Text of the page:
If you look outside your window and see nothing but snow, thoughts of tree planting might be the furthest thing from your mind. I get it. See beyond the winter landscape though and start planning for spring. Now is the time to think about which trees you might want to plant!

There is so much to consider. You need to take in account your soil, sunlight, water availability, drainage, surrounding landscape, and of course your personal likes and dislikes. Don’t forget to think about the tree’s needs as well; its frequency of feeding, pruning, and your ability to provide those things. You shouldn’t pick a high-needs tree like a bonsai, if your travel schedule means that your postal worker sees more of your landscape than you do. Likewise, the tree of heaven might sound heavenly, but it is not native to Canada and considered an invasive species throughout much of North America. Research will save you plenty of headaches at the end of the day.

ReForest London has a great Resource List of trees at risk, to avoid, to use with caution and best choices. This might be your best place to start, but as already noted, more things need to be considered. Keep your list handy and ask yourself these questions;

Norway Maple

This Norway Maple was planted underneath hydro wires, which meant heavy pruning, as seen in the Y-shape of the tree

Where would you like to put the tree?

  • consider the proximity to roadways, buildings, hydro wires, buried utilities, etc.
  • how high and wide does the tree grow?
  • how much sunlight and water does the tree need
  • what is your soil’s pH level?
  • what is your climate like – wet, dry, hot, cold, etc.

* When a tree is planted too near other structures it can threaten them via its roots, branches and the whole tree itself. Plus a tree grown in a compromised setting is often weaker and prone to disease, insect infestation or failure to thrive

Think about the maintenance of your tree throughout the year; does it produce flowers, fruit or other things you will have to clean up?

Think about the maintenance of your tree; does it produce flowers, fruit or leaves that you will have to clean up?

How high-needs is the species?

  • does it have flowers, berries, fruit or leaves to clean up?
  • does it produce suckers that require frequent pruning?

* Trees are typically lower maintenance than annual plants, perennial flowers or even shrubs, but still require pruning to remove dead wood and damaged branches, plus occasional fertilizing. Consult your local arborist to find out if your tree would benefit from fertilization.

Emerald Ash Borer

Tree species needs to be considered along with its possible threats, like ash trees and their susceptibility to the emerald ash borer

Is it appropriate for my space?

  • is it native to my location?
  • is it susceptible to pests, disease?
  • does it fit in with my existing landscape?
  • do I like the look of it?

* A tree is only as good as its location. If its invasive, won’t survive the climate, is prone to disease or is just plain not to your liking, you won’t consider it a benefit to your yard. Neither will it be a appreciated if you are allergic to it, don’t like the smell of it, or find its look unappealing. Pick what you like!

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Sharing Our Story; Winter, Spring, Summer, Fall

1012672_716063328413218_261516273_nTwenty centimeters of snow fell on London, Ontario this past Sunday; the most snow we have seen yet this winter. Even more has fallen since then. The Forest City looks like a winter wonderland. But all that snow has begot huge snow piles beside driveways and takes up precious real estate in business parking lots. We hate to admit that it also makes it a little harder to get close to any potential trees we want to work on.

But not impossible.

While you might not think about tree services when the world is white, it isn’t a bad time to consider it. There are no leaves to block our view of what needs to be cut, less mess to clean up, your trees are mostly dormant, therefore aren’t weakened by loss of sap or attack by insects, plus the heavy equipment that is sometimes necessary in tree work causes less damage on surrounding (frozen) landscape. All pluses. And typically tree services companies are less busy in the winter months, so there is less wait time for estimates and the subsequent work to get scheduled.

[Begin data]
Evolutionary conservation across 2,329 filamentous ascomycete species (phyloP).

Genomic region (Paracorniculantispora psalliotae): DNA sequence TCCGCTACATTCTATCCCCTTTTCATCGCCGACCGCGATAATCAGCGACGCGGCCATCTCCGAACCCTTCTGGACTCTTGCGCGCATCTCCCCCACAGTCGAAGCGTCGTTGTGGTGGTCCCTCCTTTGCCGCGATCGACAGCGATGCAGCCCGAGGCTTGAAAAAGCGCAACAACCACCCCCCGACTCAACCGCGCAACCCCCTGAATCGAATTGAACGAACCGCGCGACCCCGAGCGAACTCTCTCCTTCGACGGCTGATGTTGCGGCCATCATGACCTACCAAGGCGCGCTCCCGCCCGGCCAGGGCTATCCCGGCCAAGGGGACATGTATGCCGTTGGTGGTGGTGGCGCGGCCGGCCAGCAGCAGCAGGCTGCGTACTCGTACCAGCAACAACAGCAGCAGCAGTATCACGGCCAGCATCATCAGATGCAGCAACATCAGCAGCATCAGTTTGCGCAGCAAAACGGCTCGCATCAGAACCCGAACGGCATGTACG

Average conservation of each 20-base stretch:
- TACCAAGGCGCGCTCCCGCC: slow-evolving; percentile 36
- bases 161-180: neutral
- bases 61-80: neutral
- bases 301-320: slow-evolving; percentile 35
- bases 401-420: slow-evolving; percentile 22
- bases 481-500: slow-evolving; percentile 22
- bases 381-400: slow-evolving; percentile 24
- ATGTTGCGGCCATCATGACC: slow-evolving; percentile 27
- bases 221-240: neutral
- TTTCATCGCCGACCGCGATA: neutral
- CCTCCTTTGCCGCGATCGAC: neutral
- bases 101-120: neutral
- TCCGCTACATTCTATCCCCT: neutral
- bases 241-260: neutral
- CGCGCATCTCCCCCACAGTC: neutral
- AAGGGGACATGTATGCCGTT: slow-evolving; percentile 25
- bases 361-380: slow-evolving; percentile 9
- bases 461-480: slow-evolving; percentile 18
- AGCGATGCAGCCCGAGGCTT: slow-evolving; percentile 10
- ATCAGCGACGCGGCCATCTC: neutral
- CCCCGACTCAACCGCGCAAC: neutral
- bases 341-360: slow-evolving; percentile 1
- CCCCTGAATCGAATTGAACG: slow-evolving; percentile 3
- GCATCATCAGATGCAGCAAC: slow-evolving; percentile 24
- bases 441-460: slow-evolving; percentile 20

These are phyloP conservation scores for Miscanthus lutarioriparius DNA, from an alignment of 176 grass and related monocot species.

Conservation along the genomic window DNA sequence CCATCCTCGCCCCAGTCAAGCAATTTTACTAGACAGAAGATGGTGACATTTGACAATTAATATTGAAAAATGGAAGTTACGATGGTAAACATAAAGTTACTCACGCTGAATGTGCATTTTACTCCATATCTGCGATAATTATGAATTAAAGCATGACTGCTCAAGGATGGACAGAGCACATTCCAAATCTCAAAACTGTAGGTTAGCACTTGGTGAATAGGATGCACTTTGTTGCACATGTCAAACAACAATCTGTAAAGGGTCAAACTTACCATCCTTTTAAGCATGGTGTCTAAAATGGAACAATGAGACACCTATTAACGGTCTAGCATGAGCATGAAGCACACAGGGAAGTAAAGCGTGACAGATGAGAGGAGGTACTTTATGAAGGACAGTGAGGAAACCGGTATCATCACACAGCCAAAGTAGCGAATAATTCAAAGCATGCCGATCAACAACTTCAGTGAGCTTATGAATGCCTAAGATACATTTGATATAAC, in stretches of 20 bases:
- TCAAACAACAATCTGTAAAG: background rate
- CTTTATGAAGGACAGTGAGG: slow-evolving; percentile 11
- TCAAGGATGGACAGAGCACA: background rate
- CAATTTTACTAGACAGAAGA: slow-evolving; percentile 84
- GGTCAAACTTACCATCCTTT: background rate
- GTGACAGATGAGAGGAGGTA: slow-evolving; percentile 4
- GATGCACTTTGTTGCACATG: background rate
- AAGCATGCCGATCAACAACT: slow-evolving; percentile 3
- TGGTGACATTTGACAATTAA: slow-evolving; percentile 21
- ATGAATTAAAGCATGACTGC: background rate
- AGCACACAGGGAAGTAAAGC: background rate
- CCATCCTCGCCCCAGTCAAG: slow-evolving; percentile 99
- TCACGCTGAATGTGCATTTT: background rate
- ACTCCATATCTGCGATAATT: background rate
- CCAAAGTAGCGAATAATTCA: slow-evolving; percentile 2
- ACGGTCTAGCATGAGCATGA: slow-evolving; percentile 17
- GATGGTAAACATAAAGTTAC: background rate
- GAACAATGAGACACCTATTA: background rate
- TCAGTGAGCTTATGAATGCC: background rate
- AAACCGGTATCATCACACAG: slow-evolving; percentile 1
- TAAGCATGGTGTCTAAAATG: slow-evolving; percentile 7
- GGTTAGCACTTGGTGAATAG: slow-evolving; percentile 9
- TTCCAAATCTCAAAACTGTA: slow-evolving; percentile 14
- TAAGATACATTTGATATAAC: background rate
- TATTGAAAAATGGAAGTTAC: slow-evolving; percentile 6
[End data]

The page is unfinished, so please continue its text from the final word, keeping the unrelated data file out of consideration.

That holds true for CLC Tree Services, but we aren’t entirely closed for the season. While phone calls haven’t been overwhelming this winter, the office isn’t entirely quiet.

Curt McCallum explains. “Yesterday the phone didn’t exactly ring off the hook, but we got several emails from people looking for services. I’ve got an appointment to go to this afternoon for an estimate from one of those emails.”

And the telling part he added was that “they found us via the net.”

While many tree services companies still rely on word-of-mouth or a listing in the Yellow Pages, CLC Tree Services recognized that the web held huge potential for marketing a few years ago. As the Yellow Pages announced this week that they will begin to phase out delivery of their signature big yellow directories, CLC is grateful they took the leap when they did. While you will still be able to request a hard copy of the directory, it won’t necessarily be landing on your doorstep for too much longer. And that means that businesses who rely on their listings in the massive tomes will have to enter the digital revolution, whether they like it or not. The world is going digital.

Today, McCallum estimates that at least 25% of their business comes from the internet. CLC Tree Services has this blog, a website, Facebook Page, Twitter account, ShopLondon site, and Curt also has a profile on LinkedIn. Not to mention the videos uploaded to Youtube. All of those sites create a web presence that Curt is pretty happy with. If you look up Tree Services & London, you will find CLC Tree Services near the top of the list. And that is advertising that pays, especially in a slow market like mid-winter.

So if you are searching for a tree services company in London or surrounding area, you can find CLC Tree Services just about anywhere (including on the BBB of Western Ontario website). We work Winter, Spring, Summer and Fall! And if you have had tree work performed by our company, please feel free to share your experiences with others, via Facebook, Twitter or wherever else you roam the net. Or beyond for that matter. Because as much as we acknowledge that advertising is a necessary part of business, we know that good word-of-mouth is the most valuable asset of all. And we always strive to do our best.

So please, share the good word!